It's probably not what ESPN envisioned, but a good ol' fashioned Big Ten game is going to break out at the SEC/Big East Challenge.
When Tennessee (4-1) meets Georgetown today (TV: ESPN, 6:30 p.m.) at the Verizon Center in Washington, D.C., possessions will be valued, rebounds will be hard to come by and blood might be spilled.
"We expect physical," said Vols coach Cuonzo Martin, long familiar with the brute warfare of Big Ten basketball from a playing and coaching career at Purdue.
Asked on Wednesday if today's game will take the shape of those grind-out games of his Big Ten days, Martin smiled.
"Exactly like that," he said. "The tougher team will win."
Led by eighth-year coach John Thompson III, Georgetown runs the Princeton-style offense that relies on back-door cuts, open jumpers, post-ups and controlling the clock.
Through the early goings of the season, the Hoyas (4-1) are one of the nation's top defensive rebounding teams and shoot 50.4 percent from the field.
They're big. They're athletic. They're ranked 20th in the country.
"I don't think I've ever seen a Princeton-style team with four starters that are 6-8 or taller," Martin said. "They can pass, shoot, dribble the ball and make plays."
The playmaking begins with sophomore forward Otto Porter. Flying under the radar last year beneath senior teammates Jason
Clark, Hollis Thompson and Henry Sims, Porter averaged 9.7 points and team-best 6.8 rebounds per game.
Now a Big East player-of-the-year candidate in 2012-13, Porter averages 12.5 points and 7.5 rebounds. He posted 18 points, 11 rebounds, five assists and five blocks in a victory against then-11th-ranked UCLA and 15 points, five rebounds and four assists in a narrow overtime loss to No. 1 Indiana.
Porter was slowed with a mild concussion for Georgetown's opening two games, but is back to 100 percent.
Martin described Porter as an "inside-outside facilitator," and added, "You've really got to be locked in on him and then keep him off the glass when that shot goes up."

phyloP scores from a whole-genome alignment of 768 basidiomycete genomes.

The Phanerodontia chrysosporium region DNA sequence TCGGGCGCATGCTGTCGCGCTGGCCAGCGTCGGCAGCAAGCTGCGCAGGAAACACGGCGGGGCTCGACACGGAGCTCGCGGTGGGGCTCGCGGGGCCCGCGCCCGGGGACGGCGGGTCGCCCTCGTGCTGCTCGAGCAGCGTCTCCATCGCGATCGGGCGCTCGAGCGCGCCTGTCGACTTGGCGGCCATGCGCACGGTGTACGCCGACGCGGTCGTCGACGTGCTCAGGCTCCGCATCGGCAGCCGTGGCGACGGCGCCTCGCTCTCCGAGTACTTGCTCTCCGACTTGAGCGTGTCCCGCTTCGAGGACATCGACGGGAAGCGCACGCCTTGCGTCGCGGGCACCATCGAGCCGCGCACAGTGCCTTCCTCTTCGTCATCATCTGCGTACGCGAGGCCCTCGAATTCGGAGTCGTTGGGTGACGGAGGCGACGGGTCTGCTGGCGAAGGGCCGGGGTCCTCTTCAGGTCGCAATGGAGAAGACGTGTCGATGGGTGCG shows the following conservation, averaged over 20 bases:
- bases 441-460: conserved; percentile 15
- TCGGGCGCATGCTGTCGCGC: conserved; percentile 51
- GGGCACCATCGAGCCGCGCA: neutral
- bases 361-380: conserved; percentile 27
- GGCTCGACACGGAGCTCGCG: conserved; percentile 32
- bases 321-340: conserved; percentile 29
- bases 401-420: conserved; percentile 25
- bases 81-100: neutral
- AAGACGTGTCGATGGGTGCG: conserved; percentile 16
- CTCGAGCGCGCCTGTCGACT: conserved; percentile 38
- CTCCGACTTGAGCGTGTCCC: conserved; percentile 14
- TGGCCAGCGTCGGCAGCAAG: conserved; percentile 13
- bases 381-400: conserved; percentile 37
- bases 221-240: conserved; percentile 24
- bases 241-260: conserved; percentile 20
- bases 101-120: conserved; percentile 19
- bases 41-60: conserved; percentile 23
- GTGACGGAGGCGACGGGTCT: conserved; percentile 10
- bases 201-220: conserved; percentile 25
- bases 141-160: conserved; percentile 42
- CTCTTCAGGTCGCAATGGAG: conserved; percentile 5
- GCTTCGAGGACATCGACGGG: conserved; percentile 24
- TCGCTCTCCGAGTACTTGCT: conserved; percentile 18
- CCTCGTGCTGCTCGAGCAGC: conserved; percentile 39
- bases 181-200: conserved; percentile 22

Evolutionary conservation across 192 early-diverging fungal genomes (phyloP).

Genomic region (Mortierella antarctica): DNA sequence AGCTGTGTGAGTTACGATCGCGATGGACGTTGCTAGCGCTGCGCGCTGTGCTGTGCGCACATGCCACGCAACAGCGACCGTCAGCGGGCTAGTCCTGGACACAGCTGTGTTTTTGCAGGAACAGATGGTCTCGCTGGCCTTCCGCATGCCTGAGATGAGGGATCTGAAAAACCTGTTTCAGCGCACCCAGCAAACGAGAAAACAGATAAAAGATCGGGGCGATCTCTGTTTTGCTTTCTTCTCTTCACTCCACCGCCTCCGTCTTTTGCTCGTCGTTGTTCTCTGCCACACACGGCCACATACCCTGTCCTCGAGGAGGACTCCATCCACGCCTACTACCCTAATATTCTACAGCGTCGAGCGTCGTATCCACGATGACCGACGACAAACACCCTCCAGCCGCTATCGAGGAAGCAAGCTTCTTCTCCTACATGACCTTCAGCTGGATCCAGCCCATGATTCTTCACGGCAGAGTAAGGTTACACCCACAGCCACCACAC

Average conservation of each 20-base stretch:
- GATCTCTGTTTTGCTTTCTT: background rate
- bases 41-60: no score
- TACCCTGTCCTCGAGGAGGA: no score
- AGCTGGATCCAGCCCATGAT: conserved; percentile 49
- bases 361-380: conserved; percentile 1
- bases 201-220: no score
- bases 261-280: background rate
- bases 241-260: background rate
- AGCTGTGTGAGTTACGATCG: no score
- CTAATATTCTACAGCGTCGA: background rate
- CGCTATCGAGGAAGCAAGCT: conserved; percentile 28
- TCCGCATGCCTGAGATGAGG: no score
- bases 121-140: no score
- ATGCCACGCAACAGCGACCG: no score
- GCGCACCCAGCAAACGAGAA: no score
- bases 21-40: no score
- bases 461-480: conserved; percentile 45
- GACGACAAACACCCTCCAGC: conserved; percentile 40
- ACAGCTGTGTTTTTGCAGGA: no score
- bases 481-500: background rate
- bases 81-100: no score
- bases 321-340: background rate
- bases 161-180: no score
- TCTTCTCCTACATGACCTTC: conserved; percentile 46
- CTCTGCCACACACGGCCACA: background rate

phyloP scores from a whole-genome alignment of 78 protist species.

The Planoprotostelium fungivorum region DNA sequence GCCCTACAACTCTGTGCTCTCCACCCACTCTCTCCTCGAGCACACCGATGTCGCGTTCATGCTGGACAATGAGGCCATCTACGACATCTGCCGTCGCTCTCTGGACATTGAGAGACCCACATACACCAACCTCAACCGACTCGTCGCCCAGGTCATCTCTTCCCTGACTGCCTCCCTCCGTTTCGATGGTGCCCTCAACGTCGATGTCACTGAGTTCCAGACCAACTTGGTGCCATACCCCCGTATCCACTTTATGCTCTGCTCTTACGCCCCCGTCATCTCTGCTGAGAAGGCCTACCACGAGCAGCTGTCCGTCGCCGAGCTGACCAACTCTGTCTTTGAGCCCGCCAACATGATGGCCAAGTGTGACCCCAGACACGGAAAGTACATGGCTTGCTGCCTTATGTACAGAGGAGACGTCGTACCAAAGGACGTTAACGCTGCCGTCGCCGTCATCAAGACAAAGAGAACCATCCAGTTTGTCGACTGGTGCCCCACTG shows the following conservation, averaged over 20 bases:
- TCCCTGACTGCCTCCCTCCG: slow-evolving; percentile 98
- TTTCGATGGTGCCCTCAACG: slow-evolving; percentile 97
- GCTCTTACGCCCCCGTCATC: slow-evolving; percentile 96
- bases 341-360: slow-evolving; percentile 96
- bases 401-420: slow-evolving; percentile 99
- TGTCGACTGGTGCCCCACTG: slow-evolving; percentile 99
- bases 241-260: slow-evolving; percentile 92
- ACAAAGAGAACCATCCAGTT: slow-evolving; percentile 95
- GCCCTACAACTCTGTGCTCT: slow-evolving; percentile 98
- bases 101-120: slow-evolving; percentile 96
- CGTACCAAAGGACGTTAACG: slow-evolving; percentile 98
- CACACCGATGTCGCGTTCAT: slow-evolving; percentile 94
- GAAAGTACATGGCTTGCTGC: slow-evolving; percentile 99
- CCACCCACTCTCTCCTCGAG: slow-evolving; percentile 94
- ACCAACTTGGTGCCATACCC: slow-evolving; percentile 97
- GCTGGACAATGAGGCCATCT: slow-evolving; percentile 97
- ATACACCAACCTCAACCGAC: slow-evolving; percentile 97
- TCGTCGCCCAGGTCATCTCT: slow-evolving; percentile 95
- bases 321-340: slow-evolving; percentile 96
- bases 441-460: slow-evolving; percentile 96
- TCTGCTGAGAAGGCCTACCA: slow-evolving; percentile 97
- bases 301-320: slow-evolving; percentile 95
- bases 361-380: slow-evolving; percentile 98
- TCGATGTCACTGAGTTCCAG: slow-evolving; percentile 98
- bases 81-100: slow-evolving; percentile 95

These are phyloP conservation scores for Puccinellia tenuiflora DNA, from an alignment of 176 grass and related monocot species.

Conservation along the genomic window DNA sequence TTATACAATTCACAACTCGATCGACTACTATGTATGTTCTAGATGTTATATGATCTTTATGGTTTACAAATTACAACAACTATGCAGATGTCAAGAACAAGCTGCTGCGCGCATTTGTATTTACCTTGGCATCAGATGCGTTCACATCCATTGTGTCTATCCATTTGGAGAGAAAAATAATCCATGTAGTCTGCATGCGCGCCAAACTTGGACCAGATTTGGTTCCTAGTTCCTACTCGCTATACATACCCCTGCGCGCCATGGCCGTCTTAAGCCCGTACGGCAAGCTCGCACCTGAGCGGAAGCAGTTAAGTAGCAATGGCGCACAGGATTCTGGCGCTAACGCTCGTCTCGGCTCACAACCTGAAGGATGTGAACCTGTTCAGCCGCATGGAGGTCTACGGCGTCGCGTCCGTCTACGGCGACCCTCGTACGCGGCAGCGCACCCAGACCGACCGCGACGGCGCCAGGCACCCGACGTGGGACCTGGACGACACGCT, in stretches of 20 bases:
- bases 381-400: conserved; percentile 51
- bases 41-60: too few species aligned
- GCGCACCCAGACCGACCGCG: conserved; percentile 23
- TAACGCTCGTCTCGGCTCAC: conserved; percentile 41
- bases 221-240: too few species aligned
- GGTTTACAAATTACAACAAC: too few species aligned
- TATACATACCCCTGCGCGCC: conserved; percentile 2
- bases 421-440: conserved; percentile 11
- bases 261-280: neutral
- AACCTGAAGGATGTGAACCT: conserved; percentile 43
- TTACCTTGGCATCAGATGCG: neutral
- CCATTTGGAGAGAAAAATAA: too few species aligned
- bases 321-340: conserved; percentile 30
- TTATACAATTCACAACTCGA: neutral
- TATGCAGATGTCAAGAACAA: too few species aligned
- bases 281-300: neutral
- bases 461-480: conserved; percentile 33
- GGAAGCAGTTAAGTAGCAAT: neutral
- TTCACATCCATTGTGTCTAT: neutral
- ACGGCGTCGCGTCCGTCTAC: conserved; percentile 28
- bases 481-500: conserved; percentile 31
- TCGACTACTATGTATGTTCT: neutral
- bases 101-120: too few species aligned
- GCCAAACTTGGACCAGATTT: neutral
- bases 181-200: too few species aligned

Tennessee sophomore forward Josh Richardson will be assigned Porter to open the game.
Georgetown's lone starter under 6-foot-8 is junior guard Markel Starks, the Hoyas' leading scorer at 14.0 points per game.
Starks is joined by rangy athletes Greg Whittington, Mikael Hopkins and Nate Lubick, among others. Matchup problems might arise for Tennessee, meaning defense will be at a premium.
"They do a lot of back-door cutting and have a lot of speed and athleticism," said UT senior Kenny Hall, who continues to be the man the middle for the Vols in the continued absence of injured forward Jeronne Maymon (knee). "We've got to stay on our toes, be aware, not get back-doored and play honest defense."
Against Oakland on Monday, UT put forth its best defensive effort through five games. The Vols allowed only five made baskets in the first half, held Oakland to 28.6 percent shooting for the game and won going away, 77-50.
Martin called it, "Probably one of our better efforts since I've been here from top to bottom."
No one is expecting a shootout tonight. The Vols rank 262nd in the NCAA in possessions per 40 minutes at 65.4. The Hoyas rank 197th with 67.6 per game.
Tennessee gets to the free-throw line more often, while Georgetown is a better 3-point shooting team.
Nothing will come easy.
A distinct edge for the Hoyas is the 20,600-seat Verizon Center.
Georgetown posted a 15-1 record in the building a year ago.
"For our guys to play against a team of that caliber in that atmosphere — it's a good gauge," Martin said.
Brendan F. Quinn covers Tennessee men's basketball. Follow him at http://twitter.com/BFQuinn